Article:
NIH unveils open access draft
© BioMed Central Ltd 2004
Published: 9 September 2004
Papers based on NIH-funded research would be freely available 6 months after their publication, according to a draft National Institutes of Health (NIH) policy released in an apparent compromise with journal publishers.
Under the proposed policy, journal peer-review committees would vet papers that report results from NIH-sponsored research. Once the journal has edited and published the articles, editors would upload them to a searchable Web site and NIH would make them publicly available within 6 months.
"Establishing a comprehensive, searchable electronic resource of NIH-funded research results and providing free access to all, is perhaps the most fundamental way to collect and disseminate this information," the draft policy says. "The NIH must balance this need with the ability of journals and publishers to preserve their critical role in the peer review, editing, and scientific quality control process."
Originally, a House Appropriations Committee report suggested that the NIH require the immediate public release of papers for which the agency pays publication costs, as well as requiring that papers on other NIH-sponsored research be released 6 months after publication.
But during a July meeting with NIH director Elias Zerhouni, publishers complained that the immediate release of papers would dramatically affect their businesses. Immediate release was not included in the NIH draft, which was released for 60 days of public comment before becoming official policy, in deference to publishers.
The compromise satisfied neither publishers nor open-access advocates, however. "The policy is admirable and a step in the right direction, but it's not open access," said Harold Varmus, chairman, Public Library of Science, and president, Memorial Sloan-Kettering Cancer Center. "The ultimate goal is true open access, with publications available at the time they are issued," Varmus told us.
Marc Kirschner, professor of systems biology at Harvard Medical School, said that the 6-month publication delay is less than ideal because it will prevent scientists from immediately accessing research critical to their own work. "That's going to cause a duplication," said Kirschner, who serves on the board of BioMed Central.
Barbara Meredith, vice president of the Professional/Scholarly Publishing Division of the Association of American Publishers (AAP), said the draft policy still had problems. "We feel that credibility, and protecting research is extremely important," she said. "We don't feel that the way that Dr. Zerhouni has [composed] the policy will protect research."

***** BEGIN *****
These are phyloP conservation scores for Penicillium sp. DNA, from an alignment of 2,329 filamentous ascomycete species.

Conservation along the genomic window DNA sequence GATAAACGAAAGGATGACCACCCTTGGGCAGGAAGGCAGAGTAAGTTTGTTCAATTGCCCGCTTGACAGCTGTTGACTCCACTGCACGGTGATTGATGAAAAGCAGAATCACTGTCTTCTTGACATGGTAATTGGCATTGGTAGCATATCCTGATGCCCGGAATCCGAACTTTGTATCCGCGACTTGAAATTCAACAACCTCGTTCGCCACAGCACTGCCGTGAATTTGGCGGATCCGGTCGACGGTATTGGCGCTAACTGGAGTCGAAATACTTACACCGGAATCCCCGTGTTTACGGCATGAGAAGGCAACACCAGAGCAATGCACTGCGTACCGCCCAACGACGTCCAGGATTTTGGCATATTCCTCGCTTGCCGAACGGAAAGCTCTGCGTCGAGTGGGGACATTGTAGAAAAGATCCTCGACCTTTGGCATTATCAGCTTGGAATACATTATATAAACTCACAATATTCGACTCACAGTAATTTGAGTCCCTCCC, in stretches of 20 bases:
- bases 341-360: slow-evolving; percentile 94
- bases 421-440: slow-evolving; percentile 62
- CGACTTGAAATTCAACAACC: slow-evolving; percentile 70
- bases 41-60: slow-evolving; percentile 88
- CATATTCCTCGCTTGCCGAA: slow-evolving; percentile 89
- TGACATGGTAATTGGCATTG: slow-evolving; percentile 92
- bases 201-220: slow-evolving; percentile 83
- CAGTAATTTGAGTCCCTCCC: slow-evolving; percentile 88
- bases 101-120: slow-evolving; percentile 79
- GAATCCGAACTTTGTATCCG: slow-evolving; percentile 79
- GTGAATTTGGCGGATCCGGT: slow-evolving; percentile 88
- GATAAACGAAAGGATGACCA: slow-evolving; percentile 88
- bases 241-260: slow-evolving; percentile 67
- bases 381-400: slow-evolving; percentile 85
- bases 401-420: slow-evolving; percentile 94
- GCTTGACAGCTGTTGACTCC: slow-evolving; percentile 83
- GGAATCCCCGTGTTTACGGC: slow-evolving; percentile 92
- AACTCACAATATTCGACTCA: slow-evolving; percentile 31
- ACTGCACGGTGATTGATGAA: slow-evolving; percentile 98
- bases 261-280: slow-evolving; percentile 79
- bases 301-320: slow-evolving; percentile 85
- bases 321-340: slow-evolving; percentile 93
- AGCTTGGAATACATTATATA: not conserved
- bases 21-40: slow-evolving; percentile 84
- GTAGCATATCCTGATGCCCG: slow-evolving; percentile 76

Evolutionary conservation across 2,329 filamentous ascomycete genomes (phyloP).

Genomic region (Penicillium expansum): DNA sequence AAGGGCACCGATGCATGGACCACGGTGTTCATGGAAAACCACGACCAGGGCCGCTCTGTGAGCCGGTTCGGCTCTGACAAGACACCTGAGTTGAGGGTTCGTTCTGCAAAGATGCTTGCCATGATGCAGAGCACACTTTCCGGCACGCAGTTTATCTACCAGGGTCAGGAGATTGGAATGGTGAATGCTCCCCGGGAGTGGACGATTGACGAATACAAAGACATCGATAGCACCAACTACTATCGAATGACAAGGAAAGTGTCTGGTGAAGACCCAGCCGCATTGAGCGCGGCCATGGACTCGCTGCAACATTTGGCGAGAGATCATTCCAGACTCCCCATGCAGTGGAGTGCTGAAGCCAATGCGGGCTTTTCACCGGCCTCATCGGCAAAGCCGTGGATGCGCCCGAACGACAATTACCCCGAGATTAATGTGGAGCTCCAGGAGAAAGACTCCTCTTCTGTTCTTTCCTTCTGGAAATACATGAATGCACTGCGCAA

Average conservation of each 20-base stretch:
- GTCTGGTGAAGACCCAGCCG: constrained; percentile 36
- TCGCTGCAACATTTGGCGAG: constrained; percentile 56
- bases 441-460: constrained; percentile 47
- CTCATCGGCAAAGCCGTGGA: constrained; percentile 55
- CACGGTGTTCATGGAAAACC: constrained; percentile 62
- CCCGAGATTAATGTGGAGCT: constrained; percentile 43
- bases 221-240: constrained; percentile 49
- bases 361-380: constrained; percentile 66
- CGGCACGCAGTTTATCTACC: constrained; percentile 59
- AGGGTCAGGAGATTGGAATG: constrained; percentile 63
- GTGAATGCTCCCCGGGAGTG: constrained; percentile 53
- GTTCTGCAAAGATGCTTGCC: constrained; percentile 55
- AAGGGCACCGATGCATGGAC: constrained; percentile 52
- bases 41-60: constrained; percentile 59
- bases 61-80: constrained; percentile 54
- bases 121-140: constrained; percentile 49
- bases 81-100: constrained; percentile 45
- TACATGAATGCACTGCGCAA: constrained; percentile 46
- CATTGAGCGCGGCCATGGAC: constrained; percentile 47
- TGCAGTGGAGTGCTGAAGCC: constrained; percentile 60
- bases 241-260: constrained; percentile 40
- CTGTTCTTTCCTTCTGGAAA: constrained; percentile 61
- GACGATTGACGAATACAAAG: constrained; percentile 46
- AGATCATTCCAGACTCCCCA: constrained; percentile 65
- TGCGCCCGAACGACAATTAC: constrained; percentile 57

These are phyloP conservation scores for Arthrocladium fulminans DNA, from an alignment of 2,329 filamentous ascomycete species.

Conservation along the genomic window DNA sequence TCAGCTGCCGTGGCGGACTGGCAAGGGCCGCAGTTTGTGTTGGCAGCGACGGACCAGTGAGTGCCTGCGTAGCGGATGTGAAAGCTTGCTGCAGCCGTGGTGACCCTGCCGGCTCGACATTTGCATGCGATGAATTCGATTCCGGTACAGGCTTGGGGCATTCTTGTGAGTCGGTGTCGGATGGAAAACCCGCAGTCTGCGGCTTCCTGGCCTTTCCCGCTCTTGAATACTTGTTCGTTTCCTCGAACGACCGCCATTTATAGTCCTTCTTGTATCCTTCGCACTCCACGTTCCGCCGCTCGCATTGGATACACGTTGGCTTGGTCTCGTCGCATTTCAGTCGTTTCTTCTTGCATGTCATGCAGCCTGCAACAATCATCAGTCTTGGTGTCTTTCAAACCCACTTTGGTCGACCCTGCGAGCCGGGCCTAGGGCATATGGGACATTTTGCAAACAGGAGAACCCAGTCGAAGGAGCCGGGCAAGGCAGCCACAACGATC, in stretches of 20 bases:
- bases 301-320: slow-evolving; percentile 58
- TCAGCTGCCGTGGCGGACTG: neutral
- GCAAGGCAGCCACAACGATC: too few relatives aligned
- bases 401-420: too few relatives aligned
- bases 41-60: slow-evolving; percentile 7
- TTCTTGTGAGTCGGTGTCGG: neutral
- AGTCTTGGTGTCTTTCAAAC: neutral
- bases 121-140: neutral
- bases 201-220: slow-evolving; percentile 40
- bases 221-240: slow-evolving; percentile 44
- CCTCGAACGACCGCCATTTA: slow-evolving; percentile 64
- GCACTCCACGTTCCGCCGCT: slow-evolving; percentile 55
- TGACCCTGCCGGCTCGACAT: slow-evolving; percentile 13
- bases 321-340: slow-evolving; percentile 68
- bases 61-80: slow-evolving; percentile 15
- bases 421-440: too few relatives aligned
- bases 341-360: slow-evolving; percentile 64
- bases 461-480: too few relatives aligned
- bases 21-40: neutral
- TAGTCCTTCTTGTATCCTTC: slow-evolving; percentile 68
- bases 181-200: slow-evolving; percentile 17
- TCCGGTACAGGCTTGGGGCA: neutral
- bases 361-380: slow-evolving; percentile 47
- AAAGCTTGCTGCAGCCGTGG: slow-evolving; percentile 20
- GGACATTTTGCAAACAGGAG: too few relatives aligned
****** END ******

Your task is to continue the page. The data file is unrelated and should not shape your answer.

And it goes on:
In a letter to Zerhouni, the AAP's Professional/Scholarly Publishing Division said the policy represented "a clear instance of government interference with the interests of free enterprise," in the absence of documentation of a public need. The letter estimates the value of scientific, technical, and medical information at $8 billion.
"We are greatly troubled that either NIH policy, or a Congressional mandate (or both) may be used effectively to constrain the intellectual property rights of (non-US government employee) authors who are now unfettered in their freedom to transfer their copyright or assign exclusive publishing rights when publishing in any journal and with any publisher of their choosing," the AAP's letter said.
The letter also questions whether "author pays" or other alternatives to the journal model, in which readers pay for subscriptions, will be economically viable. AAP will now turn to Congress to lobby for a policy that protects the industry and authors' interests, Meredith said.
Varmus conceded that the policy may immediately produce some loss in profits, but predicted that "good journals" would survive the change. Ultimately, he said, complete open access will reduce production costs. "They will have to change their business plan," he added.
Both Varmus and Kirschner said that though the draft policy did not go far enough, it would promote full open access in the future. "It's a tremendous victory for the principle of open access and for a future of biological information retrieval which will depend on easily accessed databases," said Kirschner. "It puts the interest of science, the scientific community, and the general public first."
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